But what I do know is that being a non-conformist or a non-believer among Mormons is a very stressful and isolating experience.  A year after Billy committed suicide, I attempted to take my own life.  My father was making petty judgmental comments about my character while my mother was interrogating me about my “sinful” lifestyle.  The idea that my parents - the two people in the world that were supposed to love me unconditionally - had turned against their apostate daughter was too heavy a burden to bear.  The prospect of the impending years seemed bleak; I thought I would never regain what I lost when I left.  That was a very, very low point in my life and one that I never wish to return to.  And so I am compelled to write, in order to describe the warp and weft of a life spent traveling a different path in life.  A life that, in the years since my suicide attempt, has grown deep and rich from a curiosity about the world at large.  
         And so this brings me to the issue of why I write this blog.  Why I am going public with my story.  I grapple with the issue of sharing my story in a public venue; I worry that I am self-centered, that I will hurt my family, that my story is not relevant.  But then I am reminded of Billy and of why I need to write.  I want faithful Mormons to know that people who choose to leave the Church are not bad people.  We exist and are fellow human beings, with all the hopes and dreams and aspirations that make humanity so wonderful.  We deserve respect, to have our choices and beliefs honored.  I want the people who have never been involved with the Mormon Church to have a deeper understanding of what it means to be associated with this peculiar American faith.  And most of all, I write because I want others who are struggling with their faith to know that they are not alone.  I want them to know that their doubts do not make them a bad person and that life will get better, as they find the courage to shape their own destiny.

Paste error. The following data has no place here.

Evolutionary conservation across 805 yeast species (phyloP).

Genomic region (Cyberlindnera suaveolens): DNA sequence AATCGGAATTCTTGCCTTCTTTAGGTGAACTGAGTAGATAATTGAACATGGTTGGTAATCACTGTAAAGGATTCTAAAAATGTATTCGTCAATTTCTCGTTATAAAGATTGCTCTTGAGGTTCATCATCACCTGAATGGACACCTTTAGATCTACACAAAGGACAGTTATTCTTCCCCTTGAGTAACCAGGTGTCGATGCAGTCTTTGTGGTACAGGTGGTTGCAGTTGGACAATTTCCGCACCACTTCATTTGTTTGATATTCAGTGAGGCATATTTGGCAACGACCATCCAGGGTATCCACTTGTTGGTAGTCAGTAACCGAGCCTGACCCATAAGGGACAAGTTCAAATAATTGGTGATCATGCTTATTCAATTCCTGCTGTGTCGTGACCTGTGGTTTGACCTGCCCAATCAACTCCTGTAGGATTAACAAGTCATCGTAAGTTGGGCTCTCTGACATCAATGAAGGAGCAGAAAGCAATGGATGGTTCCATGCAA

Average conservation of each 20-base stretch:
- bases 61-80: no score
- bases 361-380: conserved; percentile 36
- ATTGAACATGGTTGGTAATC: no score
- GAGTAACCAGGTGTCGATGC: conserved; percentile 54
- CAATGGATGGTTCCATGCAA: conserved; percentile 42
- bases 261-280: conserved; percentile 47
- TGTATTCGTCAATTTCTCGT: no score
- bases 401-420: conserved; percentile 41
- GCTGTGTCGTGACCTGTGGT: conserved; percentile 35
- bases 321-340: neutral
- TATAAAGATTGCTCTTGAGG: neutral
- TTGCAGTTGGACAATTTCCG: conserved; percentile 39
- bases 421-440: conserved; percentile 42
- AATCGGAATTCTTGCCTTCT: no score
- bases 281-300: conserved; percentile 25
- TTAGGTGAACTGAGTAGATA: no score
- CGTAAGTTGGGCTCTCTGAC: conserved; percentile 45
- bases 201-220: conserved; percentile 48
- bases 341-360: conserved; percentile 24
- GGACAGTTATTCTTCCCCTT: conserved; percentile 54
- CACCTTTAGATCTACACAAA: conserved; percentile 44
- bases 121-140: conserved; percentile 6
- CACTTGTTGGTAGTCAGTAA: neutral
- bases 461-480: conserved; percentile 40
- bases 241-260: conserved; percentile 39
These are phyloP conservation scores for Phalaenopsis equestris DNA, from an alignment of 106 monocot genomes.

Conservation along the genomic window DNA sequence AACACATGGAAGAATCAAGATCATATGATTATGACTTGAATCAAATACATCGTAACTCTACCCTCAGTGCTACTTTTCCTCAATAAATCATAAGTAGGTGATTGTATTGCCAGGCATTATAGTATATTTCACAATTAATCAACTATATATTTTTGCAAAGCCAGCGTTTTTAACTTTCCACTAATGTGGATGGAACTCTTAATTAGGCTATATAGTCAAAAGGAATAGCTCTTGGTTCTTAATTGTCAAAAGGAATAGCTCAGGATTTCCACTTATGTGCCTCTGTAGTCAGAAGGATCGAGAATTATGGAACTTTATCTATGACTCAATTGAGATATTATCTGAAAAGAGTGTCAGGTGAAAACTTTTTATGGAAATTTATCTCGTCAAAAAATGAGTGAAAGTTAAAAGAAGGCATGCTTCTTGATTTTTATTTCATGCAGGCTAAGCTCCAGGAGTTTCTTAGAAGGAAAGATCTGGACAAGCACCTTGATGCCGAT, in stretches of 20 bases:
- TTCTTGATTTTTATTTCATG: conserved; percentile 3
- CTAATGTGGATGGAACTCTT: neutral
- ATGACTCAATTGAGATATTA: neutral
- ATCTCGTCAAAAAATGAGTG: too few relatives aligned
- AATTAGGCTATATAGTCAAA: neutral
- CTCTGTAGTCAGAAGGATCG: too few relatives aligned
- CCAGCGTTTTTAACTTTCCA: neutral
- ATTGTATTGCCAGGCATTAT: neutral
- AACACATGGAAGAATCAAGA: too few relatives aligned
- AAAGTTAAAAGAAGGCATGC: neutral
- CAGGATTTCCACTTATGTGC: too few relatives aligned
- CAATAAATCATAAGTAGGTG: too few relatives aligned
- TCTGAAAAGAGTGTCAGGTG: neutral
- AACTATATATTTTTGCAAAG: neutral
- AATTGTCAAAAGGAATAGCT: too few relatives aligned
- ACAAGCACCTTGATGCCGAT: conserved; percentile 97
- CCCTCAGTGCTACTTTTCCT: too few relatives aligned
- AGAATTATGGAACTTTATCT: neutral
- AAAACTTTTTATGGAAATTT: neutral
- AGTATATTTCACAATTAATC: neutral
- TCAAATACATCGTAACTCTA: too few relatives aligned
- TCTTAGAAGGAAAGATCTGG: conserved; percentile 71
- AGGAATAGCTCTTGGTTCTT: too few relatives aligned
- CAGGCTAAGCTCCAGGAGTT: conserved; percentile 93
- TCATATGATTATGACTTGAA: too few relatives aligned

Billy deserved better; he deserved to know that he wasn’t alone.  I have failed one person by my silence; I will not fail another.   

*Name has been changed

Tuesday, July 3, 2012

Re-examining Priorities In Light Of A Near-Death Experience